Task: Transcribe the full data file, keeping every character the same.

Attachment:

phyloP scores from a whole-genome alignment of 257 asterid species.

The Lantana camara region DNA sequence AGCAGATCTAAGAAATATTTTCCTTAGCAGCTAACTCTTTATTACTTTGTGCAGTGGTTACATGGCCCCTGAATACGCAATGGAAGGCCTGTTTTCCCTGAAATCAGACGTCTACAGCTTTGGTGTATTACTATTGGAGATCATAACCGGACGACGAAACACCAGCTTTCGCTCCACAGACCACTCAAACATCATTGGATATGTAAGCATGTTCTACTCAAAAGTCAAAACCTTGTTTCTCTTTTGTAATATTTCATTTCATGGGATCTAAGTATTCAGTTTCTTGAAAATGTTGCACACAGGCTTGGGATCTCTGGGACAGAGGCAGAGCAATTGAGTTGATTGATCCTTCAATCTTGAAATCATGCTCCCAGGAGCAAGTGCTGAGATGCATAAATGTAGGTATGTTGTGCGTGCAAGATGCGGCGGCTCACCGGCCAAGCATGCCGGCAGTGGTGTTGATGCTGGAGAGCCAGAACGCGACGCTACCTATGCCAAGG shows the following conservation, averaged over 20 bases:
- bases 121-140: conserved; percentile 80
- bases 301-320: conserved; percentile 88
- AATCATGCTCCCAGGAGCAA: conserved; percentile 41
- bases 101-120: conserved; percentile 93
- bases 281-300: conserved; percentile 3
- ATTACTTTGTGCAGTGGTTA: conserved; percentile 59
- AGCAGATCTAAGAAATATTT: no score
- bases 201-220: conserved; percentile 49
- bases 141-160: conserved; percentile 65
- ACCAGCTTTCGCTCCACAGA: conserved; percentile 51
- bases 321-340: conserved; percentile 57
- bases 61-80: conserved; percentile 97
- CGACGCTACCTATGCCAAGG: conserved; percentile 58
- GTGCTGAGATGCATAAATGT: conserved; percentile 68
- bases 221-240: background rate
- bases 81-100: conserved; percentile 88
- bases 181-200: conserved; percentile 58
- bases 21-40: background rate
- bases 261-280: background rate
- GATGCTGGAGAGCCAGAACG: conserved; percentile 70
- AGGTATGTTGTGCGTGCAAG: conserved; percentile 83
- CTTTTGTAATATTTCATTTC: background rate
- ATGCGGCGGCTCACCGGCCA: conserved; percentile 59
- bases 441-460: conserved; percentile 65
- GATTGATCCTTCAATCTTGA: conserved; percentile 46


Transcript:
phyloP scores from a whole-genome alignment of 257 asterid species.

The Lantana camara region DNA sequence AGCAGATCTAAGAAATATTTTCCTTAGCAGCTAACTCTTTATTACTTTGTGCAGTGGTTACATGGCCCCTGAATACGCAATGGAAGGCCTGTTTTCCCTGAAATCAGACGTCTACAGCTTTGGTGTATTACTATTGGAGATCATAACCGGACGACGAAACACCAGCTTTCGCTCCACAGACCACTCAAACATCATTGGATATGTAAGCATGTTCTACTCAAAAGTCAAAACCTTGTTTCTCTTTTGTAATATTTCATTTCATGGGATCTAAGTATTCAGTTTCTTGAAAATGTTGCACACAGGCTTGGGATCTCTGGGACAGAGGCAGAGCAATTGAGTTGATTGATCCTTCAATCTTGAAATCATGCTCCCAGGAGCAAGTGCTGAGATGCATAAATGTAGGTATGTTGTGCGTGCAAGATGCGGCGGCTCACCGGCCAAGCATGCCGGCAGTGGTGTTGATGCTGGAGAGCCAGAACGCGACGCTACCTATGCCAAGG shows the following conservation, averaged over 20 bases:
- bases 121-140: conserved; percentile 80
- bases 301-320: conserved; percentile 88
- AATCATGCTCCCAGGAGCAA: conserved; percentile 41
- bases 101-120: conserved; percentile 93
- bases 281-300: conserved; percentile 3
- ATTACTTTGTGCAGTGGTTA: conserved; percentile 59
- AGCAGATCTAAGAAATATTT: no score
- bases 201-220: conserved; percentile 49
- bases 141-160: conserved; percentile 65
- ACCAGCTTTCGCTCCACAGA: conserved; percentile 51
- bases 321-340: conserved; percentile 57
- bases 61-80: conserved; percentile 97
- CGACGCTACCTATGCCAAGG: conserved; percentile 58
- GTGCTGAGATGCATAAATGT: conserved; percentile 68
- bases 221-240: background rate
- bases 81-100: conserved; percentile 88
- bases 181-200: conserved; percentile 58
- bases 21-40: background rate
- bases 261-280: background rate
- GATGCTGGAGAGCCAGAACG: conserved; percentile 70
- AGGTATGTTGTGCGTGCAAG: conserved; percentile 83
- CTTTTGTAATATTTCATTTC: background rate
- ATGCGGCGGCTCACCGGCCA: conserved; percentile 59
- bases 441-460: conserved; percentile 65
- GATTGATCCTTCAATCTTGA: conserved; percentile 46